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Two Voter Theorems and Some Real Consequences

Andrew Kennard
2 min readMay 3, 2021


So I learned about two different models of how politicians appeal to voters to win elections, and as usual, I have some tidbits and thoughts to share. Here come the theorums:

1.The median voter theorum. This theorum says that as long as no one abstains from voting, the politician who wins over the median voter will win the election (Kollman 493). By median voter, it means if you lined up all American voters according to ideology—with far-right conservatives on one end and far-left liberals on the other—the median voter is the one who would be at the exact middle of the line (Kollman 493). Therefore, the median voter theorum says, the politicians will generally be moderate and try to win the votes of moderate voters (Kollman 494).

Again, this model assumes that no one abstains—extreme voters may decide not to vote for a moderate candidate (Kollman 497). Also, a candidate must appeal to the median voter in their party during the primary election, which causes them to be more ideologically extreme in the primaries and more moderate in general elections (Kollman 496–497).

2.As you might have noticed, many our politicians in America aren’t all that moderate. There is another theorum, which says that candidates will take more ideologically extreme positions to whip up the support of intense partisans (Kollman 495). This is both to win these voters and groups’ support and campaign contributions; my professor says that people who are ideologically extreme donate more money to political causes (Kollman 495).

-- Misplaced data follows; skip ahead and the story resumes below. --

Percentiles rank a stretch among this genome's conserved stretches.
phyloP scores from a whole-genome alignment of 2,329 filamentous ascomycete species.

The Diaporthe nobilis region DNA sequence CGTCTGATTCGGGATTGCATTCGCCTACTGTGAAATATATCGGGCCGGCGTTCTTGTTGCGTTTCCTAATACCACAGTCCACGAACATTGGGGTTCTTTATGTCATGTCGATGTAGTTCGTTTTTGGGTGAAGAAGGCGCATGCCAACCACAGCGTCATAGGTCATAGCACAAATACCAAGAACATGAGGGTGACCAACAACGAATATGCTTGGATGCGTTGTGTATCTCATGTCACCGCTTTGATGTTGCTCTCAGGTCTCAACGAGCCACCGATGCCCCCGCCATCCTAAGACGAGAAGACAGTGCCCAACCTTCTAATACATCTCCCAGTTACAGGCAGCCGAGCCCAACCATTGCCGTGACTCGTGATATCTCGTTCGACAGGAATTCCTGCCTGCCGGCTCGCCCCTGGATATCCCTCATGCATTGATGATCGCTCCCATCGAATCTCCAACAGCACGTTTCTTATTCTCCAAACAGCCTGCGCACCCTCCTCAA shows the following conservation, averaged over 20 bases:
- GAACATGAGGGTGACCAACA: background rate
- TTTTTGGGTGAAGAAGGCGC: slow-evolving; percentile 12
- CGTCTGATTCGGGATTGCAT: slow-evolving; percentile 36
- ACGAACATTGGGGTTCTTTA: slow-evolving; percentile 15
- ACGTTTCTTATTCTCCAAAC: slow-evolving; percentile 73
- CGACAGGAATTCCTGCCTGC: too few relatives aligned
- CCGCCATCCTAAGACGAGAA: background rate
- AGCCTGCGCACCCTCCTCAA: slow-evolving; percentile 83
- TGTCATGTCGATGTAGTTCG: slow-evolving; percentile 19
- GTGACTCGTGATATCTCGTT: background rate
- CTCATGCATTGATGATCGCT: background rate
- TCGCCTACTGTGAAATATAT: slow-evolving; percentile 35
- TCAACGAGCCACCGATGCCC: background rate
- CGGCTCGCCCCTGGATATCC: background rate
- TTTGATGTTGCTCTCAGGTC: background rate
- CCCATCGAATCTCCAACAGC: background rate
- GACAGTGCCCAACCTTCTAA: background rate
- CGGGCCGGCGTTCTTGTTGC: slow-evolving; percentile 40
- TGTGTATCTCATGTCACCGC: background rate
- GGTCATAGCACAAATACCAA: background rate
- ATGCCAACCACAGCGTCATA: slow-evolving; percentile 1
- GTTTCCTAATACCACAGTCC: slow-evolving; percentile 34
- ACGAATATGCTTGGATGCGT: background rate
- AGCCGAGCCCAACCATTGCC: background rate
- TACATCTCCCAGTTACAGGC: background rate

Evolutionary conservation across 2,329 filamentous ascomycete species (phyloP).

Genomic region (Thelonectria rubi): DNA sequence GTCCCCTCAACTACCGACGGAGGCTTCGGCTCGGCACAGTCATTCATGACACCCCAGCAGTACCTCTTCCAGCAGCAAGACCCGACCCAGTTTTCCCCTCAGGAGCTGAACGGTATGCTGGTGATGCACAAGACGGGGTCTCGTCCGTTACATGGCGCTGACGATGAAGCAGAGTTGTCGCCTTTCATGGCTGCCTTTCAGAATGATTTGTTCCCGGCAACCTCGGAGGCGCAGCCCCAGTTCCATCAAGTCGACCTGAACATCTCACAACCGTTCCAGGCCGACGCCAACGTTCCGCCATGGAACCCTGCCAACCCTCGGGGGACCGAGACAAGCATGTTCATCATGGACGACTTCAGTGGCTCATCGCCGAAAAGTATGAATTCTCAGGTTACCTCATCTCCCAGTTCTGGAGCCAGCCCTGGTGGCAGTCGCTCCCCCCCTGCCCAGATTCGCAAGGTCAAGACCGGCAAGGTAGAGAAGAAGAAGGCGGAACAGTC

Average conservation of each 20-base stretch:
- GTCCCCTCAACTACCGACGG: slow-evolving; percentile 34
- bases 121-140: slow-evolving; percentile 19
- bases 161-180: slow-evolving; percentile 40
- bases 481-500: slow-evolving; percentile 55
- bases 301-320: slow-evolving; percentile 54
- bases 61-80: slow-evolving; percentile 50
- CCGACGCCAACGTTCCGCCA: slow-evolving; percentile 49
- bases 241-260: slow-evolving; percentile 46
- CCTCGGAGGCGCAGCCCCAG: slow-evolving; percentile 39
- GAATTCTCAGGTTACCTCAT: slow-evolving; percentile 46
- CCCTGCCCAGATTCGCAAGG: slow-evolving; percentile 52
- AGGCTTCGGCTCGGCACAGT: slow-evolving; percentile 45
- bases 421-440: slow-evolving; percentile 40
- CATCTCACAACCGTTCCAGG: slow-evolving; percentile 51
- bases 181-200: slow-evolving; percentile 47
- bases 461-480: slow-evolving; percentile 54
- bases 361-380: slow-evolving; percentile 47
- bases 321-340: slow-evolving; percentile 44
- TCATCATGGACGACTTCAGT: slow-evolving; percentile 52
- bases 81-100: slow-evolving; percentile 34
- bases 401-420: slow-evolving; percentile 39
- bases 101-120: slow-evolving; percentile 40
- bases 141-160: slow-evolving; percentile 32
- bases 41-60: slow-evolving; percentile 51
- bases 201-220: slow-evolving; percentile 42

Which of these models is correct? Well, it depends on where on the political spectrum campaign contributions come from and whether or not the extreme voters decide to vote for the moderate candidate (Kollman 497). However, I also wonder what changes in campaign finance laws (see my previous post about the Citizens United v. FEC Supreme Court decision), mean for our elections.

If more ideologically extreme voters and groups tend to donate more money to political causes, and politicians shift their stances to attract more donations from these voters and groups, then maybe we should be asking how big of an effect campaign finance laws have on the partisan polarization that we’re dealing with today.


Kollman, Ken. The American Political System. 3rd ed., W. W. Norton & Company, Inc., 2017.



Andrew Kennard

Christian, writer, Eagle Scout, and Drake University Class of '24.